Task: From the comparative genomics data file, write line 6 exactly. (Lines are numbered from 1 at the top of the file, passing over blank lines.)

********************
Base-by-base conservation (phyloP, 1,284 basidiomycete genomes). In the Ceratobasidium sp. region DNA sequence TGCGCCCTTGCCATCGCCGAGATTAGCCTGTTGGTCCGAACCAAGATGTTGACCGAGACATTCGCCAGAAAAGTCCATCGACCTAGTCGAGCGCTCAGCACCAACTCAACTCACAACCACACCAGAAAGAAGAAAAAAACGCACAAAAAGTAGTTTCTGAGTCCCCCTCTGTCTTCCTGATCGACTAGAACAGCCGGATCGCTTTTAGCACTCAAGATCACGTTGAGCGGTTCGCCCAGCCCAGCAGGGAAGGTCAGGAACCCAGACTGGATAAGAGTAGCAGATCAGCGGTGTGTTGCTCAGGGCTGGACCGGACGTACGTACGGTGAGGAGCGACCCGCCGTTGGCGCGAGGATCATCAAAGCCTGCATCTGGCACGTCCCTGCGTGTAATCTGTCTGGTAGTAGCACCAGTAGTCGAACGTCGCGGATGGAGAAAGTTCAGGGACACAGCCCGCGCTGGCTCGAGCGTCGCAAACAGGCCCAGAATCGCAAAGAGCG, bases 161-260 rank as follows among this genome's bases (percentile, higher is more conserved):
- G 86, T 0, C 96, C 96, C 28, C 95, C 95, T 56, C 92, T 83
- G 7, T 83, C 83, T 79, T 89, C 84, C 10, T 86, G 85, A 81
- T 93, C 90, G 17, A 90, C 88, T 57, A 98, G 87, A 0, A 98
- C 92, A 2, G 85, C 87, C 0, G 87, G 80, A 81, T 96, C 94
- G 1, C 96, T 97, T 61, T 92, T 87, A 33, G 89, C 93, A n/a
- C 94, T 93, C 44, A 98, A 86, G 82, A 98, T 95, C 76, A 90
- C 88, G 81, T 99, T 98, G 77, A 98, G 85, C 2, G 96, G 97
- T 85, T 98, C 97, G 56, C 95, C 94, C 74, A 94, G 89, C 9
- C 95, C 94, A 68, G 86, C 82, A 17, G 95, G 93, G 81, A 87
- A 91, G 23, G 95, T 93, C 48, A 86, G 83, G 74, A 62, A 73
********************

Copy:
- G 1, C 96, T 97, T 61, T 92, T 87, A 33, G 89, C 93, A n/a